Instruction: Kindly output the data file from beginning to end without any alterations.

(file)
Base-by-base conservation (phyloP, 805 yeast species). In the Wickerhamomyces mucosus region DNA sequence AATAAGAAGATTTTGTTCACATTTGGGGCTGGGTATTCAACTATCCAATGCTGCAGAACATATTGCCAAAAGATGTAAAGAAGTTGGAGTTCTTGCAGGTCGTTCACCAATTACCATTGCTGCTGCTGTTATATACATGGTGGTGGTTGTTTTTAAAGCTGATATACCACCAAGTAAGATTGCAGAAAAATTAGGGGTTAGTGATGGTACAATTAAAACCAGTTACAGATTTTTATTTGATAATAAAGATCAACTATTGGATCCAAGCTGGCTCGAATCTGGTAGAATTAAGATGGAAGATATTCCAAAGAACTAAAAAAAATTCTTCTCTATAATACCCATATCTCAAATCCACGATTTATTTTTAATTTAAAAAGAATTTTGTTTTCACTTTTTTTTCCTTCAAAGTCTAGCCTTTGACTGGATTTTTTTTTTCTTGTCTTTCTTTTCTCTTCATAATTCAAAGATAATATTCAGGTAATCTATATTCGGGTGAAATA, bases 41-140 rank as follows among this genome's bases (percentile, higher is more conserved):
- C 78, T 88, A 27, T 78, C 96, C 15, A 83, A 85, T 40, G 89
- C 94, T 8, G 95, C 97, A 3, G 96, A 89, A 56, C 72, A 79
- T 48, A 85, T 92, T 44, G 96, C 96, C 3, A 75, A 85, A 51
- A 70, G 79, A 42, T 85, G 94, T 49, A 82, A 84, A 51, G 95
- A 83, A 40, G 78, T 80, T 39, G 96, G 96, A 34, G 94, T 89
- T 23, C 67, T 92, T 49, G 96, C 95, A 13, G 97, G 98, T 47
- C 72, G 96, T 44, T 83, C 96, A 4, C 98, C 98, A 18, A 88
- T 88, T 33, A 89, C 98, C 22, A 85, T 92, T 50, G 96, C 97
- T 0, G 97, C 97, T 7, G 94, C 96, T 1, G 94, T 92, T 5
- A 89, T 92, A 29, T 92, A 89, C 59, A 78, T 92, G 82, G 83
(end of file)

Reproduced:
Base-by-base conservation (phyloP, 805 yeast species). In the Wickerhamomyces mucosus region DNA sequence AATAAGAAGATTTTGTTCACATTTGGGGCTGGGTATTCAACTATCCAATGCTGCAGAACATATTGCCAAAAGATGTAAAGAAGTTGGAGTTCTTGCAGGTCGTTCACCAATTACCATTGCTGCTGCTGTTATATACATGGTGGTGGTTGTTTTTAAAGCTGATATACCACCAAGTAAGATTGCAGAAAAATTAGGGGTTAGTGATGGTACAATTAAAACCAGTTACAGATTTTTATTTGATAATAAAGATCAACTATTGGATCCAAGCTGGCTCGAATCTGGTAGAATTAAGATGGAAGATATTCCAAAGAACTAAAAAAAATTCTTCTCTATAATACCCATATCTCAAATCCACGATTTATTTTTAATTTAAAAAGAATTTTGTTTTCACTTTTTTTTCCTTCAAAGTCTAGCCTTTGACTGGATTTTTTTTTTCTTGTCTTTCTTTTCTCTTCATAATTCAAAGATAATATTCAGGTAATCTATATTCGGGTGAAATA, bases 41-140 rank as follows among this genome's bases (percentile, higher is more conserved):
- C 78, T 88, A 27, T 78, C 96, C 15, A 83, A 85, T 40, G 89
- C 94, T 8, G 95, C 97, A 3, G 96, A 89, A 56, C 72, A 79
- T 48, A 85, T 92, T 44, G 96, C 96, C 3, A 75, A 85, A 51
- A 70, G 79, A 42, T 85, G 94, T 49, A 82, A 84, A 51, G 95
- A 83, A 40, G 78, T 80, T 39, G 96, G 96, A 34, G 94, T 89
- T 23, C 67, T 92, T 49, G 96, C 95, A 13, G 97, G 98, T 47
- C 72, G 96, T 44, T 83, C 96, A 4, C 98, C 98, A 18, A 88
- T 88, T 33, A 89, C 98, C 22, A 85, T 92, T 50, G 96, C 97
- T 0, G 97, C 97, T 7, G 94, C 96, T 1, G 94, T 92, T 5
- A 89, T 92, A 29, T 92, A 89, C 59, A 78, T 92, G 82, G 83